Sparkling-water fountains may break the bottled habit
The public spouts started off as an experiment in parts of the world, but have grown more popular. When will they come to the US?
In an effort to get people off of their bottled-water habit, some countries have begun installing sparkling-water fountains. The devices infuse cooled tap water with carbon dioxide, and cities hope they will reduce plastic waste and renew interest in local water sources.
The French are one of the world's biggest consumers of bottled water, reportedly at about 40 gallons per person per year. So the publicly funded group that manages the city's water tried a sparkling-water fountain in 2010.
It worked so well that two more have debuted, and three more are planned for next year, Slate reports.
The problem with this kind of fountain, though, is that you need a container to drink the water from. So Paris installed a vending machine that sells reusable water flasks for 3 euros.
Italy has hundreds of these machines, and the city of Perth in Western Australia approved a three-month trial with its first one, Time Magazine reports. Australia charges people for the water, and uses solar power to make it cold.
Sounds like a great idea for the U.S. to test. Are you listening, Mayor Bloomberg?
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Does no one else wonder why French people are the largest percentage market of bottled water? Clearly it's successful there because their regular municipal water supplies are not safe/bad tasting/unhygienic. Granted it's been years and years since I've been to France, but I doubt it has improved very much over the years, considering they are even more broke than they used to be then. It was always laughable to me that Perrier drove the original "gourmet water" market in the beginning, especially as it was later proved that their original spring-fed source was contaminated with benzene.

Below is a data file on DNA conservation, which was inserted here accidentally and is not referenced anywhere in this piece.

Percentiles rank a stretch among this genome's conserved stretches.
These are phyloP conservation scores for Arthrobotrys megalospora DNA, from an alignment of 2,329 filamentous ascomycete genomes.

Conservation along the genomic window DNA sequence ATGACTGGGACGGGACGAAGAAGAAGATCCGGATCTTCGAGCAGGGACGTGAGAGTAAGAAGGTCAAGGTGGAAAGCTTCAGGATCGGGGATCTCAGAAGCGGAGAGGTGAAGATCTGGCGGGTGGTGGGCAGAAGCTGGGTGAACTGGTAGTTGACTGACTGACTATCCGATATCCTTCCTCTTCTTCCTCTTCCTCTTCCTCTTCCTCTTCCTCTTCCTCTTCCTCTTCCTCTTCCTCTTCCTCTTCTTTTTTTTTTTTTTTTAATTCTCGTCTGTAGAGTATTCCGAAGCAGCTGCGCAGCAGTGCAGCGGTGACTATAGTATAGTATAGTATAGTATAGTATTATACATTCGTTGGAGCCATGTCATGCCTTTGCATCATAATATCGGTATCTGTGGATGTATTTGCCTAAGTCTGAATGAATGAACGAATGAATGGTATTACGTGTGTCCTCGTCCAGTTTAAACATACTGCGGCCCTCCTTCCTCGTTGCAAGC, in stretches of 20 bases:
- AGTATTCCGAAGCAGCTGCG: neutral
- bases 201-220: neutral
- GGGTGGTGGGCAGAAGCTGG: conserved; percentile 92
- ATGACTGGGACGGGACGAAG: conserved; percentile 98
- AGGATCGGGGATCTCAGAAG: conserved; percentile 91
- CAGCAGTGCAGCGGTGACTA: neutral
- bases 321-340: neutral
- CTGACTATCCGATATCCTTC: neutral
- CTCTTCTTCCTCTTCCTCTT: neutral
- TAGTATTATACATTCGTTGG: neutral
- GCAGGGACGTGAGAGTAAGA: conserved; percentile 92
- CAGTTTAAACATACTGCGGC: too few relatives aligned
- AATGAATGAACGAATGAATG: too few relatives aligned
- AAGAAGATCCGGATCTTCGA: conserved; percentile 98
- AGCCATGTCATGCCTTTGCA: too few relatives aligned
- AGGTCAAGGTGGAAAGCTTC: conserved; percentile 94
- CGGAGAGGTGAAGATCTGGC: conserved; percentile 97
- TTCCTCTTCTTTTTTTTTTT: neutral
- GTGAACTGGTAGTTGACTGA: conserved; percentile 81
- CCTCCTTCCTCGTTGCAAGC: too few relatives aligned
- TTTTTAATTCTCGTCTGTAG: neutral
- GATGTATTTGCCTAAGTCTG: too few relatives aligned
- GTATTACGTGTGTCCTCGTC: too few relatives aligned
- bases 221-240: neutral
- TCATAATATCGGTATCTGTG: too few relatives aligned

Frankly I think that in most U.S. municipalities this would NOT do well, simply because the vast majority of U.S. cities actually provide citizens with relatively safe drinking water. We aren't drinking bottled water because we have to, we're drinking it for convenience and taste. So those who are buying bottled water here in the states will continue to do so, not suddenly have an attack of eco-conscienceness and start using refillables.
The "unused" water fountains in public parks, etc. are usually not used because there is no maintenance and cleaning being done to maintain them, therefore making them unpalatable and unhygienic. If a municipality is trying to keep people interested in drinking from city water fountains, then instead of investing taxpayer dollars on fancy new water vending options, they could invest far fewer dollars and keep the ones they have already more decently maintained. And perhaps even employ a few people along the way.
People who buy bottled water are fooled into believing that it's better than tap water. A fool and his money are soon parted.
If you want clean water, run it through a filter.
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[BRIEFING.COM] The IMF expressed its concerns before the start of today's trading that "excessive risk taking may be building up" with valuations for just about every major asset class looking stretched.
As one can see from the standing of the major indices, that warning went in one of the market's ears and out the other. Actually, we're not even sure it went in one ear. The market started with a bullish bias and has maintained that bias throughout today's session.
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